Dexter Filkins spins a frightening tale of Iraq's Mosul Dam, which a US Army Corps of Engineers report called "the most dangerous dam in the world:"
Completed in 1984, the dam sits on a foundation of soluble rock. To keep it stable, hundreds of employees have to work around the clock, pumping a cement mixture into the earth below. Without continuous maintenance, the rock beneath would wash away, causing the dam to sink and then break apart. But Iraq's recent history has not been conducive to that kind of vigilance. [...]
In February, the U.S. Embassy in Baghdad issued a warning of the consequences of a breach in the dam. For a statement written by diplomats, it is extraordinarily blunt. "Mosul Dam faces a serious and unprecedented risk of catastrophic failure with little warning," it said. Soon afterward, the United Nations released its own warning, predicting that "hundreds of thousands of people could be killed" if the dam failed. [...]
If the dam ruptured, it would likely cause a catastrophe of Biblical proportions, loosing a wave as high as a hundred feet that would roll down the Tigris, swallowing everything in its path for more than a hundred miles. Large parts of Mosul would be submerged in less than three hours. Along the riverbanks, towns and cities containing the heart of Iraq's population would be flooded; in four days, a wave as high as sixteen feet would crash into Baghdad, a city of six million people.
The description of the potential catastrophe predicts that "An inland tidal wave could displace the 1.2 million refugees now living in tents and temporary quarters in northern Iraq, adding to the chaos:"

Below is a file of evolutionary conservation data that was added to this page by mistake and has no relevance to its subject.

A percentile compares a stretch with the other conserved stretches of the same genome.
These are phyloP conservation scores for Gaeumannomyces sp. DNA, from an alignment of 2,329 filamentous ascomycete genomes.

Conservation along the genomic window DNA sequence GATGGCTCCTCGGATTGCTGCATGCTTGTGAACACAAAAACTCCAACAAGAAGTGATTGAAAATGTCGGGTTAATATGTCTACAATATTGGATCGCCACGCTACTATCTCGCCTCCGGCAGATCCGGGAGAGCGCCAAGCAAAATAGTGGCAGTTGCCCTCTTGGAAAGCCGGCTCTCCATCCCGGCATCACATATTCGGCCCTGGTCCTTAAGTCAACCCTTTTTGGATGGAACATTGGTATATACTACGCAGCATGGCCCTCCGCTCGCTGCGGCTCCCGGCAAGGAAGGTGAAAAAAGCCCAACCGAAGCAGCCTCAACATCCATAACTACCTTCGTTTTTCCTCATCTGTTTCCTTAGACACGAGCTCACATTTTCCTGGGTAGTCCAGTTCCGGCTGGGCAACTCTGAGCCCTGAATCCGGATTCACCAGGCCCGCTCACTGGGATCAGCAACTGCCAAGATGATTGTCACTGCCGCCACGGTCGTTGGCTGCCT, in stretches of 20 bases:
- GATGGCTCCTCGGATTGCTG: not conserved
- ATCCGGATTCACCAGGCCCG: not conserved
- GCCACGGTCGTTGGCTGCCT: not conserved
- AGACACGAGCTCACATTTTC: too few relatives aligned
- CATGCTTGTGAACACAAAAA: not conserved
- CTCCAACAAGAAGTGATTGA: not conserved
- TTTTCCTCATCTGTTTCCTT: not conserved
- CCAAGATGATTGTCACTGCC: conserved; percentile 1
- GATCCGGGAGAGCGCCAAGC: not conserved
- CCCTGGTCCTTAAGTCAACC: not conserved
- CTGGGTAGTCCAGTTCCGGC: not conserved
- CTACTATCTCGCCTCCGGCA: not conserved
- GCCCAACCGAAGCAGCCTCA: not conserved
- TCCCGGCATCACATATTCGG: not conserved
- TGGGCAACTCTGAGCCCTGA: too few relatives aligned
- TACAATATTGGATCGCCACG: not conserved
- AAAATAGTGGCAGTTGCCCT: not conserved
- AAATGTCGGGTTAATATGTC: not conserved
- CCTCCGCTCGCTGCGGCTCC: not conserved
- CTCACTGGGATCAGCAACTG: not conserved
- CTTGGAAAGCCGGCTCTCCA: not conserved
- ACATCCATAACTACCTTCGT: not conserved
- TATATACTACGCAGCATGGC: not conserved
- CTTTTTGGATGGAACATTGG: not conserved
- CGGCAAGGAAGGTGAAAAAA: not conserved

The wave, the Embassy's report predicted, would move rapidly through the cities of Bayji, Tikrit, and Samarra, wiping out roads, power stations, and oil refineries; damage to the electrical grid would probably leave the entire country without power. At least two-thirds of Iraq's wheat fields would be flooded. [...] To control the erosion, the government began a crash program of filling the voids with cement, a process called "grouting."
Grouting work had been running "Every day, nonstop" until recent years:
When ISIS fighters took the dam, in 2014, they drove away the overwhelming majority of the dam's workers, and also captured the main grout-manufacturing plant in Mosul. Much of the dam's equipment was destroyed, some by ISIS and some by American air strikes. The grouting came to a standstill--but the passage of water underneath the dam did not.
Estimates of the lost time range from "less than three weeks" to "about four months" to a former official's estimate that "The grouting work stopped for eighteen months."
According to a U.S. Army Corps of Engineers report, numerous voids had opened up below the dam--as much as twenty-three thousand cubic metres' worth. "The consensus was that the dam could break at any moment," John Schnittker, an economist who has been working on water issues in Iraq for more than a decade, said.
A subsequent report "that water downstream contained high concentrations of dissolved gypsum--evidence of large voids" makes one worry about the potential closeness of this catastrophe.